La Cuisine Raisonnée

Seventeen years ago, I lost my maternal grandmother to cancer. She was only 56. It was a great loss for all the reasons you can imagine. She was an extraordinary woman, a loving grand-maman, and an artist in the kitchen. And so it was that I found myself making dinner for my grandpa — her husband — not too long ago and her culinary prowess came up. I wondered if he still had some of her cookbooks. To my delight, he had held on to the one book she swore by. He vowed to give it to me the next time we met. And he did.

The book, a 1957 edition that originally went to press in 1926 was apparently a staple in Quebec kitchens throughout the fifties, sixties and seventies. My wife's grandmother — who turns ninety this year — recently gave us some of her cookbooks; her collection includes the same book. La Cuisine Raisonnée is Quebec's version of Julia Child's Master the Art of French Cooking. Written by the nuns of Notre Dame, it is dedicated to future housewives, a generation of women who were expected to manage the kitchen and their family's well-being.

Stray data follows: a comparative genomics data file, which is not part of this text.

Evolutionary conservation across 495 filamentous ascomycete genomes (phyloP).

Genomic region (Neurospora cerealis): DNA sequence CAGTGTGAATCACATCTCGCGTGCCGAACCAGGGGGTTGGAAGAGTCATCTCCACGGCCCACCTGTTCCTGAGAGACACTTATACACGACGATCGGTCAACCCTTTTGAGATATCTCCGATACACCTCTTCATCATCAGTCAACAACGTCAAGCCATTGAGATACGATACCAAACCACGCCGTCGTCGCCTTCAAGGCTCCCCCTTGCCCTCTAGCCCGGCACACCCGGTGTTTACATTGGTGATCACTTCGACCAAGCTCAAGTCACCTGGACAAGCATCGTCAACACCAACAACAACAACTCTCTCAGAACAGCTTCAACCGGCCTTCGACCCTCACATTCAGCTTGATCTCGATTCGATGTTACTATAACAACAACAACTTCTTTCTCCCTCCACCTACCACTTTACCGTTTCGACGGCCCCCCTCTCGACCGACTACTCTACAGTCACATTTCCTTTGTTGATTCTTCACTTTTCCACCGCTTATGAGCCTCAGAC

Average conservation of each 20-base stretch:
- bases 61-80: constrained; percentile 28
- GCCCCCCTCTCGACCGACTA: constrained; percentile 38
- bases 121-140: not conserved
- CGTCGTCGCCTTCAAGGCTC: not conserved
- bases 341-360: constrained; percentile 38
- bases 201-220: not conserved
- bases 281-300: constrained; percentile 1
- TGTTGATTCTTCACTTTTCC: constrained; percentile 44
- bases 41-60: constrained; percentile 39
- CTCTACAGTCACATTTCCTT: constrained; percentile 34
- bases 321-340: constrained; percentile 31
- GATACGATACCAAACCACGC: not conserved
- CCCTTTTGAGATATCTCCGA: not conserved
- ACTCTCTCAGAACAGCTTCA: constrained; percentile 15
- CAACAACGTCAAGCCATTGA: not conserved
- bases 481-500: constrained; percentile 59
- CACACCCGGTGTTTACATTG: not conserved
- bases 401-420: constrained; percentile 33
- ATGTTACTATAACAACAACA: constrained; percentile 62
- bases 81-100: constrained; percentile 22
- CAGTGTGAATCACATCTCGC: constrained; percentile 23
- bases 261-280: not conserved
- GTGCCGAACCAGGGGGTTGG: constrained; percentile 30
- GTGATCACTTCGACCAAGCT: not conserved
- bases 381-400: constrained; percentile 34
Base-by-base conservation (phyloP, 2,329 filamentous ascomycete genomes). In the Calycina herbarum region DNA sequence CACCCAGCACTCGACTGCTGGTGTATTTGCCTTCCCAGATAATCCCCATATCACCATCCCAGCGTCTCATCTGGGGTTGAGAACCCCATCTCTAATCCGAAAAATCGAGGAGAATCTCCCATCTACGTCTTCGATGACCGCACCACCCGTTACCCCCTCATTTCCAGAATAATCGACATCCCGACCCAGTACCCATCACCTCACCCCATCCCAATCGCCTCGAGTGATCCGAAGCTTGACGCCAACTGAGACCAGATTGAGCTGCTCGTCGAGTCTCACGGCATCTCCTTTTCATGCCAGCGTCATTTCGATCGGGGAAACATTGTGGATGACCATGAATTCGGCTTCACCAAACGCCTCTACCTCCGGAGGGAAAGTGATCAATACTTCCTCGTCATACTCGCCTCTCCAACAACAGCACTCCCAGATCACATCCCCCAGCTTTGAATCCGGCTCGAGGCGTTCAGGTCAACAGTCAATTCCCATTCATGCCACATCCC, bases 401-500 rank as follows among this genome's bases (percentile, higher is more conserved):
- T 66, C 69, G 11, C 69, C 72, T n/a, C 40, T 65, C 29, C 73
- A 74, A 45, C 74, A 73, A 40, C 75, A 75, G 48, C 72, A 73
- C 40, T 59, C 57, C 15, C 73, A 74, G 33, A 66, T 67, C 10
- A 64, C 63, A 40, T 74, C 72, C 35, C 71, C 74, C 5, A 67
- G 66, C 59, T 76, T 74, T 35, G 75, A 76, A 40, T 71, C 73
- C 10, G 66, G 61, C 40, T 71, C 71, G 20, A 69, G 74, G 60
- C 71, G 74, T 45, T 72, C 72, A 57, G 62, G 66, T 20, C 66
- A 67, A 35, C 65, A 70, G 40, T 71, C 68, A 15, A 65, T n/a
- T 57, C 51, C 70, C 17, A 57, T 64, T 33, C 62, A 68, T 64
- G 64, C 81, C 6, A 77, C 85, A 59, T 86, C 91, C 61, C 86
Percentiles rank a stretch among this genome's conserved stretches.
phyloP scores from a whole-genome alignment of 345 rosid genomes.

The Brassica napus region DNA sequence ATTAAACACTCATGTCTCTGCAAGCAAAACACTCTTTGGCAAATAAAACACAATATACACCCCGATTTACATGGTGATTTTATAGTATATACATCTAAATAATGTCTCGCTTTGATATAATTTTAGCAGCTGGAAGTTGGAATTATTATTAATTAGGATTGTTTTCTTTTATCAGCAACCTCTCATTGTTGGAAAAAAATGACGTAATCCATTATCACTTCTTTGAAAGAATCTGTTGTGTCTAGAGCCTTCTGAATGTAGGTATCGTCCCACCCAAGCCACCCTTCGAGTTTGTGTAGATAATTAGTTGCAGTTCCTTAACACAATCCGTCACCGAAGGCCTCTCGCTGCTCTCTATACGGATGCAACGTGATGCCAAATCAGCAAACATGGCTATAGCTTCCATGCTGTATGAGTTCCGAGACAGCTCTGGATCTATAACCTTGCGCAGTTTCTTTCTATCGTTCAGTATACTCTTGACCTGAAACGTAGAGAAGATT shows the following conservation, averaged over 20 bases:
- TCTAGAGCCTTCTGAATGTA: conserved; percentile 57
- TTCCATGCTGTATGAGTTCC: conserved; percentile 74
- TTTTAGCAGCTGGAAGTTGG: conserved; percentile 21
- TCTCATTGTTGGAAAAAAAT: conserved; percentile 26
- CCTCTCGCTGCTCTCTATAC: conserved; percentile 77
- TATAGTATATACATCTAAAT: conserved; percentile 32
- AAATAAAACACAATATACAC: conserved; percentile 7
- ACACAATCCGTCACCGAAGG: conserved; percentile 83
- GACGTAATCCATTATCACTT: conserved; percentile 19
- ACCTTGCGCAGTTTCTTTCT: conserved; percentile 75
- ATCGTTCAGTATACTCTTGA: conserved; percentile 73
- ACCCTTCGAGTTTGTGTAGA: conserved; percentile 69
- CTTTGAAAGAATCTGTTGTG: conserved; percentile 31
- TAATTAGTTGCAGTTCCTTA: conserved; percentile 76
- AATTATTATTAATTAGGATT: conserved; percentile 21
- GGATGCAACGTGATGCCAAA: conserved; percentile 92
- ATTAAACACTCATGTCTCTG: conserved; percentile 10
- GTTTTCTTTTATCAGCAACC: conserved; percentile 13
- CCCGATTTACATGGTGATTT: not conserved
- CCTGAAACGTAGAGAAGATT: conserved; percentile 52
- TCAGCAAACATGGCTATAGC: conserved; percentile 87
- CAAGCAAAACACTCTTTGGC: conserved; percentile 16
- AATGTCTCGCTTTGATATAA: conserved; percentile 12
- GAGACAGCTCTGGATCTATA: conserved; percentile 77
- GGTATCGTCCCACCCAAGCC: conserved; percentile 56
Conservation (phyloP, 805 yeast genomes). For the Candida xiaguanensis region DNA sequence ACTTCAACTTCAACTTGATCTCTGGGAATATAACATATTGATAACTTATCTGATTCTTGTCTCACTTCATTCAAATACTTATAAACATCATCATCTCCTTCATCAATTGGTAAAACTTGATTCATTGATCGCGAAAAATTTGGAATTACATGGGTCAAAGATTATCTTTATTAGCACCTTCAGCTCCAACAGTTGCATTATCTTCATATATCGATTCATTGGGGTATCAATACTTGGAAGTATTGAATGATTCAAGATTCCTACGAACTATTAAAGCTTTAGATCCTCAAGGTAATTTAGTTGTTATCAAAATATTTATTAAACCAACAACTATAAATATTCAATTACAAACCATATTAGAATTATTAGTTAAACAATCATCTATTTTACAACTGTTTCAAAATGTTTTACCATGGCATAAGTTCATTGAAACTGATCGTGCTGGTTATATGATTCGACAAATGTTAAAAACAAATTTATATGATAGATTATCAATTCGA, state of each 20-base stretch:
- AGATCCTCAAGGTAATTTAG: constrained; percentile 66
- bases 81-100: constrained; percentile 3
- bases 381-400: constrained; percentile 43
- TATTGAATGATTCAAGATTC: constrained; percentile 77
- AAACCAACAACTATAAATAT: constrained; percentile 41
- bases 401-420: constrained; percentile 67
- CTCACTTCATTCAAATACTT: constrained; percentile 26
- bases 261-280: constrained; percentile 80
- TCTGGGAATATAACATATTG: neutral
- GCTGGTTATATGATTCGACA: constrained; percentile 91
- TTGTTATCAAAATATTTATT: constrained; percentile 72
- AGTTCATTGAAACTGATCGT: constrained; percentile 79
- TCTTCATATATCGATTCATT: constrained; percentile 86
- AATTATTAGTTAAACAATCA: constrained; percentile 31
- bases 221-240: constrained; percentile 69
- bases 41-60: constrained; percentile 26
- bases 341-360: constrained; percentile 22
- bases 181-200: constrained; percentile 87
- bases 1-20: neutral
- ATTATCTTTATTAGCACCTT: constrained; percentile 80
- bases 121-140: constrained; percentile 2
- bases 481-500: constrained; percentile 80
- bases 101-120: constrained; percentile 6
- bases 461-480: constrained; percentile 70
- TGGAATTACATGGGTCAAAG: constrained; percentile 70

The authors took their work seriously; in some respects it is less a cookbook, more a manifesto for good food as the base ingredient for a better society. In the forward, the nuns tell us that food plays a role in society's morality.

The working poor become alcoholics, then criminals, because they are malnourished. They seek in alcohol a stimulant they can't find in their food. The old axiom holds true: "Mens sana in corpore sano." A healthy soul in a healthy body. He who is hungry is easily annoyed, envious, a worker without a bounce in their step, a pessimist.

We're told that modern women have a new responsibility: they hold the key to the prosperity of their family, the country, and to the betterment of society. Thank God I wasn't a housewife in the fifties - that's a big burden to carry!

Nonetheless, it's the first time I've heard of such a theory; that by providing better food, we can play a part in making society better. Is food that powerful? My gut instinct is to say yes. Good food brings people together. When we're together, we laugh, we cry, we rejoice. Regardless of what brings us together at the table, it is time spent in communion. And when a community bonds, the fabric of society strengthens.

So, invite a friend over and make her dinner. You'll do us all some good. Mens sana in corpore sano!

CookingJoseph Lavoie